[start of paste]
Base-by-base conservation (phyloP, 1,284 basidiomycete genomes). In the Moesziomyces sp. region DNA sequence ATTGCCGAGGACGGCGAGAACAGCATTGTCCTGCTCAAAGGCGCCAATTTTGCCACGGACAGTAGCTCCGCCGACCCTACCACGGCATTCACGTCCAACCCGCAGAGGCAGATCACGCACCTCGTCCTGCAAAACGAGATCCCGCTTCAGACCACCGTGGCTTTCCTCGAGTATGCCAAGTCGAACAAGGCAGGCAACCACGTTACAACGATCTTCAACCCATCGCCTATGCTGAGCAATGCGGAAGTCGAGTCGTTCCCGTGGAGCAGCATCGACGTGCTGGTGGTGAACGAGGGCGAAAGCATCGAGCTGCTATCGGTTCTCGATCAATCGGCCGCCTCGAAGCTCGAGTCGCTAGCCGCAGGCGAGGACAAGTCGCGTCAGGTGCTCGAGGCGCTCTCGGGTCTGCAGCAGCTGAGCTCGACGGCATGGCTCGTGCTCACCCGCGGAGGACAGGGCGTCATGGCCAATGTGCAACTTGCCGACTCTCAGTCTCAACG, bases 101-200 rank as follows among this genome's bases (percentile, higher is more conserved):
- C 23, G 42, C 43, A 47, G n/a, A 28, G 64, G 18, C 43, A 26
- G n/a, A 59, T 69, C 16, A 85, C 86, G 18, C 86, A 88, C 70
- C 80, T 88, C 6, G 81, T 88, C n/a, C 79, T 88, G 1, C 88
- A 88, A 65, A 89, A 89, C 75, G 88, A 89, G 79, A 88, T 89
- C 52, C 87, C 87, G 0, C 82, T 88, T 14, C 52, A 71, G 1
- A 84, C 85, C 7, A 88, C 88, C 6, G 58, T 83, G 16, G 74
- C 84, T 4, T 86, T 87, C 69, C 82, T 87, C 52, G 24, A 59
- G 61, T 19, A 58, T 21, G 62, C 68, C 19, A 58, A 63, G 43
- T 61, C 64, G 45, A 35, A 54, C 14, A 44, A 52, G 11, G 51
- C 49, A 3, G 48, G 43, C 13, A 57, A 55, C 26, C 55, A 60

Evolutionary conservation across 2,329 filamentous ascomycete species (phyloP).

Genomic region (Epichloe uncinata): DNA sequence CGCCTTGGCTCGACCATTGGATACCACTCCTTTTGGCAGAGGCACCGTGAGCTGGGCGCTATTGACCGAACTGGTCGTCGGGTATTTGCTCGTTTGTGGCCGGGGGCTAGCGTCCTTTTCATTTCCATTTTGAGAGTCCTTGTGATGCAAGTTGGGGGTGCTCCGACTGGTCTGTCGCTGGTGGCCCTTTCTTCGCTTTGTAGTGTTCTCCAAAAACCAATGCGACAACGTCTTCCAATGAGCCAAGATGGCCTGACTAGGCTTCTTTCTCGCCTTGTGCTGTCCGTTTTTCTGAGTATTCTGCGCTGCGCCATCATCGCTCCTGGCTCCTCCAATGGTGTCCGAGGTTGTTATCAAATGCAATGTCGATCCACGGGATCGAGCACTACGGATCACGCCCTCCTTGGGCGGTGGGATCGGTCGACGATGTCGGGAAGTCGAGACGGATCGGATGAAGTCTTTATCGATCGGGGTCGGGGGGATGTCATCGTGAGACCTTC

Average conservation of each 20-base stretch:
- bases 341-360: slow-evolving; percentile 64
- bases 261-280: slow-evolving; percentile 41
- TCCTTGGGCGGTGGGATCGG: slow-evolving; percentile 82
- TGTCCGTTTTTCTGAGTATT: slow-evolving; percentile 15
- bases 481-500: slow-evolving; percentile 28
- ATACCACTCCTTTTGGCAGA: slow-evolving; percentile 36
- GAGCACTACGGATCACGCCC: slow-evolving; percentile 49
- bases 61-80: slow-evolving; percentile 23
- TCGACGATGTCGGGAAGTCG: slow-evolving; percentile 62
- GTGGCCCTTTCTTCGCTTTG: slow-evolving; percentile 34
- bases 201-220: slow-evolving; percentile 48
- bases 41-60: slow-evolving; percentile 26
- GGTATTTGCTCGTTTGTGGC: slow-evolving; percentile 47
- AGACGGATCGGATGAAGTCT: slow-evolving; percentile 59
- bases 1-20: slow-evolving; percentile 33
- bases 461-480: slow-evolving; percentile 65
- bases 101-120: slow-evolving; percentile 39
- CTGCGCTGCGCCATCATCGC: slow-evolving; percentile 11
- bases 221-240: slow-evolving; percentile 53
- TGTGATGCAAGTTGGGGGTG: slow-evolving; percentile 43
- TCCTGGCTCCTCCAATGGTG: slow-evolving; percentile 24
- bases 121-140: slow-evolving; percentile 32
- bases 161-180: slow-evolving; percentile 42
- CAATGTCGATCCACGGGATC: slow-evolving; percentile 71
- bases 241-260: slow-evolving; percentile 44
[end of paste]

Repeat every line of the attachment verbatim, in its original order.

Base-by-base conservation (phyloP, 1,284 basidiomycete genomes). In the Moesziomyces sp. region DNA sequence ATTGCCGAGGACGGCGAGAACAGCATTGTCCTGCTCAAAGGCGCCAATTTTGCCACGGACAGTAGCTCCGCCGACCCTACCACGGCATTCACGTCCAACCCGCAGAGGCAGATCACGCACCTCGTCCTGCAAAACGAGATCCCGCTTCAGACCACCGTGGCTTTCCTCGAGTATGCCAAGTCGAACAAGGCAGGCAACCACGTTACAACGATCTTCAACCCATCGCCTATGCTGAGCAATGCGGAAGTCGAGTCGTTCCCGTGGAGCAGCATCGACGTGCTGGTGGTGAACGAGGGCGAAAGCATCGAGCTGCTATCGGTTCTCGATCAATCGGCCGCCTCGAAGCTCGAGTCGCTAGCCGCAGGCGAGGACAAGTCGCGTCAGGTGCTCGAGGCGCTCTCGGGTCTGCAGCAGCTGAGCTCGACGGCATGGCTCGTGCTCACCCGCGGAGGACAGGGCGTCATGGCCAATGTGCAACTTGCCGACTCTCAGTCTCAACG, bases 101-200 rank as follows among this genome's bases (percentile, higher is more conserved):
- C 23, G 42, C 43, A 47, G n/a, A 28, G 64, G 18, C 43, A 26
- G n/a, A 59, T 69, C 16, A 85, C 86, G 18, C 86, A 88, C 70
- C 80, T 88, C 6, G 81, T 88, C n/a, C 79, T 88, G 1, C 88
- A 88, A 65, A 89, A 89, C 75, G 88, A 89, G 79, A 88, T 89
- C 52, C 87, C 87, G 0, C 82, T 88, T 14, C 52, A 71, G 1
- A 84, C 85, C 7, A 88, C 88, C 6, G 58, T 83, G 16, G 74
- C 84, T 4, T 86, T 87, C 69, C 82, T 87, C 52, G 24, A 59
- G 61, T 19, A 58, T 21, G 62, C 68, C 19, A 58, A 63, G 43
- T 61, C 64, G 45, A 35, A 54, C 14, A 44, A 52, G 11, G 51
- C 49, A 3, G 48, G 43, C 13, A 57, A 55, C 26, C 55, A 60

Evolutionary conservation across 2,329 filamentous ascomycete species (phyloP).

Genomic region (Epichloe uncinata): DNA sequence CGCCTTGGCTCGACCATTGGATACCACTCCTTTTGGCAGAGGCACCGTGAGCTGGGCGCTATTGACCGAACTGGTCGTCGGGTATTTGCTCGTTTGTGGCCGGGGGCTAGCGTCCTTTTCATTTCCATTTTGAGAGTCCTTGTGATGCAAGTTGGGGGTGCTCCGACTGGTCTGTCGCTGGTGGCCCTTTCTTCGCTTTGTAGTGTTCTCCAAAAACCAATGCGACAACGTCTTCCAATGAGCCAAGATGGCCTGACTAGGCTTCTTTCTCGCCTTGTGCTGTCCGTTTTTCTGAGTATTCTGCGCTGCGCCATCATCGCTCCTGGCTCCTCCAATGGTGTCCGAGGTTGTTATCAAATGCAATGTCGATCCACGGGATCGAGCACTACGGATCACGCCCTCCTTGGGCGGTGGGATCGGTCGACGATGTCGGGAAGTCGAGACGGATCGGATGAAGTCTTTATCGATCGGGGTCGGGGGGATGTCATCGTGAGACCTTC

Average conservation of each 20-base stretch:
- bases 341-360: slow-evolving; percentile 64
- bases 261-280: slow-evolving; percentile 41
- TCCTTGGGCGGTGGGATCGG: slow-evolving; percentile 82
- TGTCCGTTTTTCTGAGTATT: slow-evolving; percentile 15
- bases 481-500: slow-evolving; percentile 28
- ATACCACTCCTTTTGGCAGA: slow-evolving; percentile 36
- GAGCACTACGGATCACGCCC: slow-evolving; percentile 49
- bases 61-80: slow-evolving; percentile 23
- TCGACGATGTCGGGAAGTCG: slow-evolving; percentile 62
- GTGGCCCTTTCTTCGCTTTG: slow-evolving; percentile 34
- bases 201-220: slow-evolving; percentile 48
- bases 41-60: slow-evolving; percentile 26
- GGTATTTGCTCGTTTGTGGC: slow-evolving; percentile 47
- AGACGGATCGGATGAAGTCT: slow-evolving; percentile 59
- bases 1-20: slow-evolving; percentile 33
- bases 461-480: slow-evolving; percentile 65
- bases 101-120: slow-evolving; percentile 39
- CTGCGCTGCGCCATCATCGC: slow-evolving; percentile 11
- bases 221-240: slow-evolving; percentile 53
- TGTGATGCAAGTTGGGGGTG: slow-evolving; percentile 43
- TCCTGGCTCCTCCAATGGTG: slow-evolving; percentile 24
- bases 121-140: slow-evolving; percentile 32
- bases 161-180: slow-evolving; percentile 42
- CAATGTCGATCCACGGGATC: slow-evolving; percentile 71
- bases 241-260: slow-evolving; percentile 44